That's a very good question. Well it will probably be some kind of post-scarcity utopia. Several variations of it most likely. The west already somewhat lives in one except for a small percentage of people. With a high level of automation chances are prices will drop as competing companies won't have to pay as much to produce goods. Generally robots are getting cheaper and better as time goes on.

    I've forgotten the name of the experiment but it simulated a post-scarcity society with mice. In the experiment the mice eventually stopped mating behaviors. This may explain our current predicament in first world nations which need to import people because their birthrates are so low. The irony could be that if one nation is so extremely successful it dies out.
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    The way society is going we'll have too many problems erupting too soon.

    1. We have a global climate crisis with extreme heating (globally, obviously) - and it's only getting worse. Every year. There's no concrete amount of time we have left before it's completely and utterly irreversible, but on average it's around 10-60 years (which isn't long, even on the 60 years side of the spectrum) and no one seems to care.

    2. The amount of oil we rely on is excessive - The U.S. uses about 86 million barrels of oil a day, and the U.S. has about a 1.7 trillion barrel reserve of oil - but divide that over and you find that we have 19767 days - or about until 2070 (52 years) to completely cut our ties to oil and start using renewable energy. Likely wont happen, and we'll have a national energy crisis on our hands.

    3. In the U.S., a major world superpower, is having one of the worst political divides in centuries - Socially, we're losing our right to free speech because no one wants to hear what anyone else is saying; this is perpetuated by social media and the simple fact that anyone can find others who think like them and assume they have the right opinion - even if their argument is based on a completely false foundation.

    4. Plastic is so overproduced - and somehow people got the great idea to make disposable cups out of a material that conservatively takes about 500 years to break down and decompose. We as humans have let this problem inflate to the point where there's microplastics about everywhere. Pollution is a huge problem.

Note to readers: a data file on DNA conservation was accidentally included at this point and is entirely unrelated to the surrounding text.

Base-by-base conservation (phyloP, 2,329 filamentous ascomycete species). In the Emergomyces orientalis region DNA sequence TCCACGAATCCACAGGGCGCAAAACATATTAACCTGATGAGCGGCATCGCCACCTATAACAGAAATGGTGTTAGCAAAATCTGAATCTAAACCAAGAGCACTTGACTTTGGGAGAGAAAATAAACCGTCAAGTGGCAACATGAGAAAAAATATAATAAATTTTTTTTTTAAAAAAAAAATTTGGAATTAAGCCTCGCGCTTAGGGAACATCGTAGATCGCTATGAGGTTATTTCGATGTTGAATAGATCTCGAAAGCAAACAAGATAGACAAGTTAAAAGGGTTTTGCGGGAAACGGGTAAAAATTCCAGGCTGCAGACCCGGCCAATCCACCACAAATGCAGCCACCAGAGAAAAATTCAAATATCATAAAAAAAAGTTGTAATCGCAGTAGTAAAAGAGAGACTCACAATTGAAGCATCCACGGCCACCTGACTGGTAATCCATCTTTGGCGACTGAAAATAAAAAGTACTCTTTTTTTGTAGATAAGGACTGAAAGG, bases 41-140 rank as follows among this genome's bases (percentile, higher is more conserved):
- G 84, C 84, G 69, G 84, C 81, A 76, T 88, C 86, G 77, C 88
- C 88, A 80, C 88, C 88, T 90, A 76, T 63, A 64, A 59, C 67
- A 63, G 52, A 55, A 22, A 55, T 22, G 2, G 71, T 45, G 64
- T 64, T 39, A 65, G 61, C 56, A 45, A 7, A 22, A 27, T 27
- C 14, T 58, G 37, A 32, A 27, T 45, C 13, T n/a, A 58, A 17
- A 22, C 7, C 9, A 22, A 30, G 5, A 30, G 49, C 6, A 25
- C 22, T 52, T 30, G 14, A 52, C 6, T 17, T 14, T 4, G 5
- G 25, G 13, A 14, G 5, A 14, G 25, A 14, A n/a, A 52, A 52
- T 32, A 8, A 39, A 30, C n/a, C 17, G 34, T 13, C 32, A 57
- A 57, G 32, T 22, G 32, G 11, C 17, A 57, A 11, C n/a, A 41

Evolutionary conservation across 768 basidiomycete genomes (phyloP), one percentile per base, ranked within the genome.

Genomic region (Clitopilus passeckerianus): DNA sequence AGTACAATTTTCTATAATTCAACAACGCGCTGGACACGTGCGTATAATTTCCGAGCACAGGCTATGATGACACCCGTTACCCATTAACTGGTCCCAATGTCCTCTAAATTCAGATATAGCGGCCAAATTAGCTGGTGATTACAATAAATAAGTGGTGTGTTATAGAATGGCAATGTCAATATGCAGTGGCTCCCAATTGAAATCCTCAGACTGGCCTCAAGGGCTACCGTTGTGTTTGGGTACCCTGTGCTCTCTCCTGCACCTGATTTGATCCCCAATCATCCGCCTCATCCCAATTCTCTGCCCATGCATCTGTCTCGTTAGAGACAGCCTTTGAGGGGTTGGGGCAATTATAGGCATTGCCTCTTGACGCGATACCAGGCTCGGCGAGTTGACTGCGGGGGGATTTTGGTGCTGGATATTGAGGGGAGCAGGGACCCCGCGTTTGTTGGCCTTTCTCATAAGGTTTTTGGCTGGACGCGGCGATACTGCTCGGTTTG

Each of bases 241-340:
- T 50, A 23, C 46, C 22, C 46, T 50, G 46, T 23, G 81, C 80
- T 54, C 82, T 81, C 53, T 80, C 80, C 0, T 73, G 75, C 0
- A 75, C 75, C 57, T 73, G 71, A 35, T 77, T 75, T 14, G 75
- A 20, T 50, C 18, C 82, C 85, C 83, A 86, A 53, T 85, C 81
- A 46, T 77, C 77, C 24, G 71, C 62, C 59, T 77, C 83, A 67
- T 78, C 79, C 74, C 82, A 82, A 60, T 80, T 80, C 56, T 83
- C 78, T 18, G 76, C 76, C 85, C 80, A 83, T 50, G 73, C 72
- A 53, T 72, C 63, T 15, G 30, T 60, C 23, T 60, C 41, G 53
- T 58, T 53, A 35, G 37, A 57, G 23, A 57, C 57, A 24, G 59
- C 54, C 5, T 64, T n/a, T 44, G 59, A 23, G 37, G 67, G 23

and yet the most mainstream and widespread problem a millennial knows about and has legitimate arguments about is PC society concerning gender - a topic trivial compared to what the ignorant masses could be really concerned about. If we cut out reliance on oil we'd solve 2 of these problems in one fell swoop. It's crap like this that people look past. I've literally heard a millennial ask "I wonder if there's any oil on the moon." Like, how uneducated do you have to be to declare this mildly intelligible? Oil is made out of compressed animal corpses left over from the Jurassic Period...

    Could AI solve all of these problems? Without it being absolutely wrong the first time (which is highly unlikely) would be a miracle.

    If you believe in miracles, humans may be able to retain their stature on earth. But I doubt we'll be able to stay here for much longer.
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  8. #7  
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    Quote Originally Posted by QuinnMcChief View Post
    and yet the most mainstream and widespread problem a millennial knows about and has legitimate arguments about is PC society concerning gender
    I don't know any millennials who think the biggest problem we face is gender identity.
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  9. #8  
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    Quote Originally Posted by QuinnMcChief View Post
    The way society is going we'll have too many problems erupting too soon.